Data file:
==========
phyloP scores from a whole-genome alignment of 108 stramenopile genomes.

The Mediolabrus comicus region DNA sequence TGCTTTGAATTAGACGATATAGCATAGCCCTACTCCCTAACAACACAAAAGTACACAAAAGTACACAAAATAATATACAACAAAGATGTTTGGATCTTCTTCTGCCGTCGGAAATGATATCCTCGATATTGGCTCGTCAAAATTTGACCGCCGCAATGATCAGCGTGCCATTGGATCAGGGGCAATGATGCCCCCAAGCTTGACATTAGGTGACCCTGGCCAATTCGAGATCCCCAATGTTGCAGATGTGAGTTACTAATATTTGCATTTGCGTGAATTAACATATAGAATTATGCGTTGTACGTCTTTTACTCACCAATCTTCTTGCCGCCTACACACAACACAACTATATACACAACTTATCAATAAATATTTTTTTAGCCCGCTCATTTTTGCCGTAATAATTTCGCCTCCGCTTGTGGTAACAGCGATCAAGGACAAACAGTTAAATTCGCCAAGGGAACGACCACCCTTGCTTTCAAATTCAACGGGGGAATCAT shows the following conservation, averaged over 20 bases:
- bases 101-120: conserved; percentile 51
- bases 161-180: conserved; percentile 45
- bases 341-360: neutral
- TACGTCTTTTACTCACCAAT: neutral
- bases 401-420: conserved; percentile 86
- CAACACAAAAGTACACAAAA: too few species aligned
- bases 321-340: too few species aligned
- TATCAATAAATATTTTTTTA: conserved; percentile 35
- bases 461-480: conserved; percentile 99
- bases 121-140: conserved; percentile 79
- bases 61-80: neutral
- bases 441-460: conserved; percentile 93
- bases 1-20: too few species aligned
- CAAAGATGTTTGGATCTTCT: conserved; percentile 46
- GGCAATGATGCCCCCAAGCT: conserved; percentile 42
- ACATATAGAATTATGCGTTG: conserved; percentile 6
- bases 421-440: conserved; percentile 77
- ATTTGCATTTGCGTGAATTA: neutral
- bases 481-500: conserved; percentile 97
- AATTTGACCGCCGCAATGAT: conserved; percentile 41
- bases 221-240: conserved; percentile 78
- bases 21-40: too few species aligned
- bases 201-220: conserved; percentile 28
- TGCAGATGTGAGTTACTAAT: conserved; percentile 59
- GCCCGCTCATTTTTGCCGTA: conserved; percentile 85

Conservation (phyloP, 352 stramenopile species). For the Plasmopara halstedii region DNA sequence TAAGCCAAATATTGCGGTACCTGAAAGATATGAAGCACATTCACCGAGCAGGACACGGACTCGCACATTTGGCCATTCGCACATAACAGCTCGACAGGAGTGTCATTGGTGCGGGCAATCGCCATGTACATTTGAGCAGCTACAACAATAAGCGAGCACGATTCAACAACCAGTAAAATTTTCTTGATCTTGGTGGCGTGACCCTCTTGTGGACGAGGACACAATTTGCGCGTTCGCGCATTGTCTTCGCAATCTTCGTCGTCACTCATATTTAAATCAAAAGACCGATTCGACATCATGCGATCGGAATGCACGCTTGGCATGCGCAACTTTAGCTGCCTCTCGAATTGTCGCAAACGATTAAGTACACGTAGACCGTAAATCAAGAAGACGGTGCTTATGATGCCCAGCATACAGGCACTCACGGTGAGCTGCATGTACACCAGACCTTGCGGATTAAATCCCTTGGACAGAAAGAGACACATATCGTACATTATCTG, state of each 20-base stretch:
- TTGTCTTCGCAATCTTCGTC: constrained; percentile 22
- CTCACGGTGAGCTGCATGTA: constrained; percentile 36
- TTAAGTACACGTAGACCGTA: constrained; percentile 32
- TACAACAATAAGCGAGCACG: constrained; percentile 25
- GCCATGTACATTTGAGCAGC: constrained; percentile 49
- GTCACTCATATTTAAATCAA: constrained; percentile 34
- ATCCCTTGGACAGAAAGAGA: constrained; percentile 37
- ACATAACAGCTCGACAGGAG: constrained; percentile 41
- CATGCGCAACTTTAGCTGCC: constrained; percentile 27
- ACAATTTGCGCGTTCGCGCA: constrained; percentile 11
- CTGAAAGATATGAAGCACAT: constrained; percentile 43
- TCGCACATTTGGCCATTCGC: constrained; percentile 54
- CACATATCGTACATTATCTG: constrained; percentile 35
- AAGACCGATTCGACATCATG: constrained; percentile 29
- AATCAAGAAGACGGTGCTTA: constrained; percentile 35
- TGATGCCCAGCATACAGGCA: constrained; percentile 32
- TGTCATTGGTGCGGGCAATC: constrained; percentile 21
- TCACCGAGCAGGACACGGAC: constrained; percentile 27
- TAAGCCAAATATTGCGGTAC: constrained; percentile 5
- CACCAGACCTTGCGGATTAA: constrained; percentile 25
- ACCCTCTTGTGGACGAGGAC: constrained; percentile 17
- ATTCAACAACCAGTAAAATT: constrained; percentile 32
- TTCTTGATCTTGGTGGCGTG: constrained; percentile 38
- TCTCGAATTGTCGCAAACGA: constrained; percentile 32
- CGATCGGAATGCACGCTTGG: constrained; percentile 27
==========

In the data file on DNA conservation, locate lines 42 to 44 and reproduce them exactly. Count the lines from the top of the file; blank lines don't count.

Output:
- AAGACCGATTCGACATCATG: constrained; percentile 29
- AATCAAGAAGACGGTGCTTA: constrained; percentile 35
- TGATGCCCAGCATACAGGCA: constrained; percentile 32